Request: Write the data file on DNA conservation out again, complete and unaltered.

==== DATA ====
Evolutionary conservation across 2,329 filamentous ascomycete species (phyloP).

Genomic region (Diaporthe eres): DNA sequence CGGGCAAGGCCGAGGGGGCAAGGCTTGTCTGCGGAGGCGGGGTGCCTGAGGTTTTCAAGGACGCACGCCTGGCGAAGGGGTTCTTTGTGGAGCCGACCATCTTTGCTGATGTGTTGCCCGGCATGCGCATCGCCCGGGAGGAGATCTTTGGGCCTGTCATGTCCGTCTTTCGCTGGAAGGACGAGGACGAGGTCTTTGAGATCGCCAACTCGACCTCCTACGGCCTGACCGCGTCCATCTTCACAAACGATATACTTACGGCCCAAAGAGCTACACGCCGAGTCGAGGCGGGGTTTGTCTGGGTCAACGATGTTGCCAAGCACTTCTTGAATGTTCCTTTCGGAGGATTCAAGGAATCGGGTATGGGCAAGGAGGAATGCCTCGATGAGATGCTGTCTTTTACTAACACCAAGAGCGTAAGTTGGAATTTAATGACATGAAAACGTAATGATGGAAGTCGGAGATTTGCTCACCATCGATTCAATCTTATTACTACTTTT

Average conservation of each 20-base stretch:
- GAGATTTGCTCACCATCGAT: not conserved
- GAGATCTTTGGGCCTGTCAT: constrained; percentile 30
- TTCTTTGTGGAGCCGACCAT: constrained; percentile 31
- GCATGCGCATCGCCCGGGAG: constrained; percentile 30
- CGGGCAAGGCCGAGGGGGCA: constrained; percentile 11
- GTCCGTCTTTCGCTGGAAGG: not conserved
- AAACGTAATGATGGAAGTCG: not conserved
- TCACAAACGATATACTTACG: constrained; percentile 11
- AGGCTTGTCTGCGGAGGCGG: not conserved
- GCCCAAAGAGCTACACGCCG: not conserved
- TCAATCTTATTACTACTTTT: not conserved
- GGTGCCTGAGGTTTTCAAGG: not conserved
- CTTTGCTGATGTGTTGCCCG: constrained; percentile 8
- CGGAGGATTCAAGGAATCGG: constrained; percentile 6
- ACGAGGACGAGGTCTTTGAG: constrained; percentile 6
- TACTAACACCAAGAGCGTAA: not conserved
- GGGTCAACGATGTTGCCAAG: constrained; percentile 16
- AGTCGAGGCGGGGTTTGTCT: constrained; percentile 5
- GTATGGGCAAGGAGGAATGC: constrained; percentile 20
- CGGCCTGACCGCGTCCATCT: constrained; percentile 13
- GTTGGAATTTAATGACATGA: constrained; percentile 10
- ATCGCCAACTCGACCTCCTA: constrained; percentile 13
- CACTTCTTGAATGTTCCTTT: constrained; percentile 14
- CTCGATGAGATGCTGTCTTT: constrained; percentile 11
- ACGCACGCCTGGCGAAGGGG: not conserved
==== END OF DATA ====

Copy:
Evolutionary conservation across 2,329 filamentous ascomycete species (phyloP).

Genomic region (Diaporthe eres): DNA sequence CGGGCAAGGCCGAGGGGGCAAGGCTTGTCTGCGGAGGCGGGGTGCCTGAGGTTTTCAAGGACGCACGCCTGGCGAAGGGGTTCTTTGTGGAGCCGACCATCTTTGCTGATGTGTTGCCCGGCATGCGCATCGCCCGGGAGGAGATCTTTGGGCCTGTCATGTCCGTCTTTCGCTGGAAGGACGAGGACGAGGTCTTTGAGATCGCCAACTCGACCTCCTACGGCCTGACCGCGTCCATCTTCACAAACGATATACTTACGGCCCAAAGAGCTACACGCCGAGTCGAGGCGGGGTTTGTCTGGGTCAACGATGTTGCCAAGCACTTCTTGAATGTTCCTTTCGGAGGATTCAAGGAATCGGGTATGGGCAAGGAGGAATGCCTCGATGAGATGCTGTCTTTTACTAACACCAAGAGCGTAAGTTGGAATTTAATGACATGAAAACGTAATGATGGAAGTCGGAGATTTGCTCACCATCGATTCAATCTTATTACTACTTTT

Average conservation of each 20-base stretch:
- GAGATTTGCTCACCATCGAT: not conserved
- GAGATCTTTGGGCCTGTCAT: constrained; percentile 30
- TTCTTTGTGGAGCCGACCAT: constrained; percentile 31
- GCATGCGCATCGCCCGGGAG: constrained; percentile 30
- CGGGCAAGGCCGAGGGGGCA: constrained; percentile 11
- GTCCGTCTTTCGCTGGAAGG: not conserved
- AAACGTAATGATGGAAGTCG: not conserved
- TCACAAACGATATACTTACG: constrained; percentile 11
- AGGCTTGTCTGCGGAGGCGG: not conserved
- GCCCAAAGAGCTACACGCCG: not conserved
- TCAATCTTATTACTACTTTT: not conserved
- GGTGCCTGAGGTTTTCAAGG: not conserved
- CTTTGCTGATGTGTTGCCCG: constrained; percentile 8
- CGGAGGATTCAAGGAATCGG: constrained; percentile 6
- ACGAGGACGAGGTCTTTGAG: constrained; percentile 6
- TACTAACACCAAGAGCGTAA: not conserved
- GGGTCAACGATGTTGCCAAG: constrained; percentile 16
- AGTCGAGGCGGGGTTTGTCT: constrained; percentile 5
- GTATGGGCAAGGAGGAATGC: constrained; percentile 20
- CGGCCTGACCGCGTCCATCT: constrained; percentile 13
- GTTGGAATTTAATGACATGA: constrained; percentile 10
- ATCGCCAACTCGACCTCCTA: constrained; percentile 13
- CACTTCTTGAATGTTCCTTT: constrained; percentile 14
- CTCGATGAGATGCTGTCTTT: constrained; percentile 11
- ACGCACGCCTGGCGAAGGGG: not conserved